MELANIE PARISH: I’ve worked a lot in tech, and one of my tricks is, when I walk into a senior tech team, I usually try to say the F word in the first ten minutes. [LAUGHTER] I don’t love that I have to do that, but I do it because I don’t want to be seen as an outsider. And as soon as I do it, they stop having to be careful around me as a woman leader. Not everyone will choose that strategy. But it is mine.

DAN MCGINN: My teenagers actually use that strategy all the time. They must have very successful business careers ahead of them. [LAUGHTER]

MELANIE PARISH: That’s right. That’s right. But she has to find a way to be an insider, to be curious about them and to allow them to teach her about what they’re doing that’s working, also allows her to be an insider. And I think, I wouldn’t spend a whole lot of time on the gender dynamic, other than, she doesn’t want to make them careful about her.

ALISON BEARD: I’ll just chime in to say that all the research we publish shows that women, unfortunately, have to demonstrate both warmth and competence. So she needs to exactly show that she’s on their side, maybe a little cursing will help her do that. But then she also really needs to demonstrate competence and show them that she knows her stuff. She is four to five years less experienced. How does she go about proving her mettle?

MELANIE PARISH: I think that it’s kind of cloying when someone tries to come in and prove that they’re worthy. There are some really bad behaviors that can happen if you do that. So, treating people as if they are experts in the area that they’re experts, and not trying to out-expert them, I think is really important in a situation like this.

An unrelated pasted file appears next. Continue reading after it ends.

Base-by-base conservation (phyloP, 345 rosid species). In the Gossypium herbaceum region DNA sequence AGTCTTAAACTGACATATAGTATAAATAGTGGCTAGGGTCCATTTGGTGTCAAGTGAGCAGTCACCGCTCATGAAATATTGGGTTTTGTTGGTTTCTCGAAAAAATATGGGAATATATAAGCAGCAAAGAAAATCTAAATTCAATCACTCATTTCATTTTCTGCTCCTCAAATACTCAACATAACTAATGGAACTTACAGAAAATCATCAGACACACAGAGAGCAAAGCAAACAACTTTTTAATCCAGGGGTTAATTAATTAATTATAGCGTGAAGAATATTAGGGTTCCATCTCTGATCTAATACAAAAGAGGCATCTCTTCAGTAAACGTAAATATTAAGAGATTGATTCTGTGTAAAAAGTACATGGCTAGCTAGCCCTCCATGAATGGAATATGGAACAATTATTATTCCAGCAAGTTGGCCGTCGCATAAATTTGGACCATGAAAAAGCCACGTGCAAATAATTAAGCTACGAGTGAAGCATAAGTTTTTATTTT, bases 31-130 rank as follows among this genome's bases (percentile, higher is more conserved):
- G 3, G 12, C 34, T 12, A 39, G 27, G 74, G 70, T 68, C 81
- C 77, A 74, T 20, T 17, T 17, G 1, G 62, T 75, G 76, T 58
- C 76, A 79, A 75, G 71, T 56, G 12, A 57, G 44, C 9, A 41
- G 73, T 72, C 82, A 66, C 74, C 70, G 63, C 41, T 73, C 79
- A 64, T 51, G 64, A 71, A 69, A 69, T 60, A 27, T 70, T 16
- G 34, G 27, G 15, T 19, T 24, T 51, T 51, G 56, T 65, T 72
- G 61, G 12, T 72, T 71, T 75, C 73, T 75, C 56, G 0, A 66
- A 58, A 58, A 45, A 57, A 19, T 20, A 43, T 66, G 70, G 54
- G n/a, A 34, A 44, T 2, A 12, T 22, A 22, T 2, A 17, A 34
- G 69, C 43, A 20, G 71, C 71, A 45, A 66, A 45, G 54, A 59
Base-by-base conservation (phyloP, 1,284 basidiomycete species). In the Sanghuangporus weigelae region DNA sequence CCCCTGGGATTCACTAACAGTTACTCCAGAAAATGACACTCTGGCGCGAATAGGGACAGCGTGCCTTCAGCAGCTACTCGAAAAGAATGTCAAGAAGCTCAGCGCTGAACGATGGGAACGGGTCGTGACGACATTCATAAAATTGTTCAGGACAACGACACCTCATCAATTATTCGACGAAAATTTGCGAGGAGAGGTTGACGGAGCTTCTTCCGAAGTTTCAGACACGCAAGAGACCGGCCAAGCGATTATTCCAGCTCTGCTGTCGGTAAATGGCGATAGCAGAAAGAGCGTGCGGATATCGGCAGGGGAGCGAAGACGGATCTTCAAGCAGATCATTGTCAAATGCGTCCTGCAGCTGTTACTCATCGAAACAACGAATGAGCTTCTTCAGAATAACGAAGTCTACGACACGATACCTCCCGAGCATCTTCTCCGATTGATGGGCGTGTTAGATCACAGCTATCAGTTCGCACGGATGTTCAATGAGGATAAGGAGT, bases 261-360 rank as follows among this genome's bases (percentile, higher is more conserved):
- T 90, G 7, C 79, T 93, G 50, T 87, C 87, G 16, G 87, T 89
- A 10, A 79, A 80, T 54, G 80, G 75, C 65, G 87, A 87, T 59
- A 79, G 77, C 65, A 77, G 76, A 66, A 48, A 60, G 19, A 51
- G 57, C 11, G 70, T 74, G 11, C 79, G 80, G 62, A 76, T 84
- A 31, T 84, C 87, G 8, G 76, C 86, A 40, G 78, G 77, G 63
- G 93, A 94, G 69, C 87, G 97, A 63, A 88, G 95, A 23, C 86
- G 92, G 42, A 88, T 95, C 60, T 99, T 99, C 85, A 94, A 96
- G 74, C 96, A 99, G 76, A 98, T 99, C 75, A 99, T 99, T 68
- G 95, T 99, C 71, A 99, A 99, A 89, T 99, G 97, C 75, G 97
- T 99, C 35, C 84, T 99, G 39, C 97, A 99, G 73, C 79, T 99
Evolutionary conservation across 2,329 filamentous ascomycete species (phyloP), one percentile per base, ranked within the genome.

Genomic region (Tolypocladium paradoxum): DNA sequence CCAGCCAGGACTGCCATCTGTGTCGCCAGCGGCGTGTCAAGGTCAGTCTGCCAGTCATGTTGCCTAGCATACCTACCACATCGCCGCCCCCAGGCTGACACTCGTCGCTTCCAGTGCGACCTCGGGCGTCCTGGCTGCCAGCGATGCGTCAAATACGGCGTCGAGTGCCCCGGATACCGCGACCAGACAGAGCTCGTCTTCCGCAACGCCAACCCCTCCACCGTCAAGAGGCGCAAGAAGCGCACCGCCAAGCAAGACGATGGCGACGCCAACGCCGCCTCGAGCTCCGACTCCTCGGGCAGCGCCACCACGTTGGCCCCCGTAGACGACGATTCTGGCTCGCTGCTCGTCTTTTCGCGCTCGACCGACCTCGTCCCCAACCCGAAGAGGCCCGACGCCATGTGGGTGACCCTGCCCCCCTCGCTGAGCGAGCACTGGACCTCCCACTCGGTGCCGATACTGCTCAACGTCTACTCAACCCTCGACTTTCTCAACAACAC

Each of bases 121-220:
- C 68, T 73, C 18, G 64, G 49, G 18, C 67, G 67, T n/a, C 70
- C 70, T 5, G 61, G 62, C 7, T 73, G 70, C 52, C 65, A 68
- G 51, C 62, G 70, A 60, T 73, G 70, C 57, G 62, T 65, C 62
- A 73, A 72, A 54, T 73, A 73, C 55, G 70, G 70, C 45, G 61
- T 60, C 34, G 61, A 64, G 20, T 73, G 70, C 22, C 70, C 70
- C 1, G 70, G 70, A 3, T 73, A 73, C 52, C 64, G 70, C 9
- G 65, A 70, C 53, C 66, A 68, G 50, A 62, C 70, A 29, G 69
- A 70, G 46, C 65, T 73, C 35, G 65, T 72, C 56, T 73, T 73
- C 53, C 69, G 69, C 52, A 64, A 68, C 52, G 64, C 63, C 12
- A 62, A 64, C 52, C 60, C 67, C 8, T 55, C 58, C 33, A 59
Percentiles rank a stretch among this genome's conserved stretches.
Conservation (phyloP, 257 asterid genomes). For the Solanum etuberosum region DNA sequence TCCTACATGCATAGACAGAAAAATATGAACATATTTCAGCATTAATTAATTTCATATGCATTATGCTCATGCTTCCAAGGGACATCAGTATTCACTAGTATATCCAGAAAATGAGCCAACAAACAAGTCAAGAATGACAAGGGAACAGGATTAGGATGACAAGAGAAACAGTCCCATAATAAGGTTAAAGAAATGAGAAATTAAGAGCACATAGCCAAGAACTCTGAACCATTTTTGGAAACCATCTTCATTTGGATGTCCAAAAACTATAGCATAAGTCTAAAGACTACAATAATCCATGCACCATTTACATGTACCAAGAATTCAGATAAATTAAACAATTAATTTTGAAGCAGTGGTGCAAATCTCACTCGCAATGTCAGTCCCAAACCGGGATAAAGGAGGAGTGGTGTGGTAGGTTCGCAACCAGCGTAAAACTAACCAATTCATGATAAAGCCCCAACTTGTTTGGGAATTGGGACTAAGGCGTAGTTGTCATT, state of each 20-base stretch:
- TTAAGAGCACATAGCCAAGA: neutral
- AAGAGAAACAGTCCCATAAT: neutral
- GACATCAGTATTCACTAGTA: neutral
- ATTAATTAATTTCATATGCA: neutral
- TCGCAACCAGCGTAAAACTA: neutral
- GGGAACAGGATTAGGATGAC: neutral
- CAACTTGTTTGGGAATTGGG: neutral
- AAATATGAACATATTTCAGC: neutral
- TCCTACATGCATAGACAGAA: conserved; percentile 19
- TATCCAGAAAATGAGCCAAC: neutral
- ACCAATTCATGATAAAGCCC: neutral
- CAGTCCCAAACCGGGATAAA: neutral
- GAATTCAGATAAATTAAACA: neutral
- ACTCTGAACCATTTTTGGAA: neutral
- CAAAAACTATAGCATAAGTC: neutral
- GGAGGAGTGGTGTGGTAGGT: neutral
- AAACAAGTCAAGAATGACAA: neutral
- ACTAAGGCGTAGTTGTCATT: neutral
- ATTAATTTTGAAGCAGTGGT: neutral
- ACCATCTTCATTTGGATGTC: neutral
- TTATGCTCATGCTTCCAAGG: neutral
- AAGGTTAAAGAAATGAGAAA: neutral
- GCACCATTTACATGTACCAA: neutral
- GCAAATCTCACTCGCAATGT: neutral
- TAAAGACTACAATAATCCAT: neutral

DAN MCGINN: Melanie, is there a case that she should investigate how much of this process is really useful and necessary, and maybe try to reduce how much of it her team needs to comply with?

MELANIE PARISH: I think that’s a really interesting way to get some buy-in. Like, to start with curiosity. Like, hey, we have all these processes. And I notice you don’t really follow them. What’s up with that? You know, just to sort of open that feedback loop. And the other thing that I think is really important to ask is, what else are they doing to serve the function as the thing that the organization put in place? So if they’re not doing a scrum, how are they sharing work? How are they communicating? How are they making things apparent to each other about who’s working on what? Or is it just that they don’t want to do those things, and so there’s nothing functional there? And I think that inquiry really could inform what she does with the processes going forward.